The crackdown has above all been prompted by online criticism of the slow pace with which the authorities have responded to massive flooding in around 25 provinces since 22 March. At least 76 people have died in this “unprecedented phenomenon,” according to the government.
Social networks have often been the only source of information for flood victims, but prosecutor-general Mohammad Jafar Montazeri announced on 28 March that “any posts on this subject will be regarded as attack on national security.”
The FTA (Iran’s cyber-police) announced on 13 April that 24 people had been arrested in the southern province of Khuzestan for “posting rumours and false information in order to confuse public opinion.”
Professional journalists, who are constantly exposed to harassment, have done their best to cover the crisis and some have accused the authorities of not being prepared for an emergency of this scale. Several reporters have been hounded by militias and Revolutionary Guards, and in some cases summoned for questioning, especially in Khuzestan province.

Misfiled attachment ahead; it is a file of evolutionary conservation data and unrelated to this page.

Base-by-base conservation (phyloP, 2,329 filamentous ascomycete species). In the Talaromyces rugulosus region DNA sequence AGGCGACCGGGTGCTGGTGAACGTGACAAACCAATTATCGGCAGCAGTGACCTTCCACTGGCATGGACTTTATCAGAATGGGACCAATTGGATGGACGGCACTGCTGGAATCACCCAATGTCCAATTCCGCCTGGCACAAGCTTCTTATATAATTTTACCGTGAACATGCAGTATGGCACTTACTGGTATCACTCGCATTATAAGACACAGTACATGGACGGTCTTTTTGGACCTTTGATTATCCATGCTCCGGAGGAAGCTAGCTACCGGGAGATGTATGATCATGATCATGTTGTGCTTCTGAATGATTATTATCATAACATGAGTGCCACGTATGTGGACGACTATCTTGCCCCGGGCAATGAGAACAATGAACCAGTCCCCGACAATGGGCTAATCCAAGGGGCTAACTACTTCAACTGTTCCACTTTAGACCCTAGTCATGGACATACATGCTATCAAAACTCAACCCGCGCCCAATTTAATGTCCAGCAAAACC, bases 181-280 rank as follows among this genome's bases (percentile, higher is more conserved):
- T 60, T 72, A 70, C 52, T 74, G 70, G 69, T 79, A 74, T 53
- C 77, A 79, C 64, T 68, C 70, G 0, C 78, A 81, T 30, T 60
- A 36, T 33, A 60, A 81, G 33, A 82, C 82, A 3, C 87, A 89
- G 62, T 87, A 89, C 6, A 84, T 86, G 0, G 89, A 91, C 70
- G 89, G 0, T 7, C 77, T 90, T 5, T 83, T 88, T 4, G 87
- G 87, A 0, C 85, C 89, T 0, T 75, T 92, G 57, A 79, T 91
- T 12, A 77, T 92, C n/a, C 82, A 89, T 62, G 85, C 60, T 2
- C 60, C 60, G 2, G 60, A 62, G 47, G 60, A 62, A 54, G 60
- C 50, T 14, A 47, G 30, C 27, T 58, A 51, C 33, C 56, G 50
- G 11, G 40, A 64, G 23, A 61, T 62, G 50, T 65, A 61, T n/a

Intelligence operatives arrested Mohamad Reza Nasab Abdolahi, the editor of the Anar Press and Aban Press websites, on a street in the city of Anar on 21 April and searched his homes, confiscating his mobile phone and other personal items. His family do not know where or why he is being held. When Abdolahi was previously arrested in February 2005, he was sentenced to six months in prison and a fine of 1 million rials.
“The Iranian authorities continue to persecute journalists, even during an emergency of this scale when media coverage is essential for the affected population,” said Reza Moini, the head of RSF’s Iran desk.
Iran is ranked 170th out of 180 countries in RSF’s 2019 World Press Freedom Index.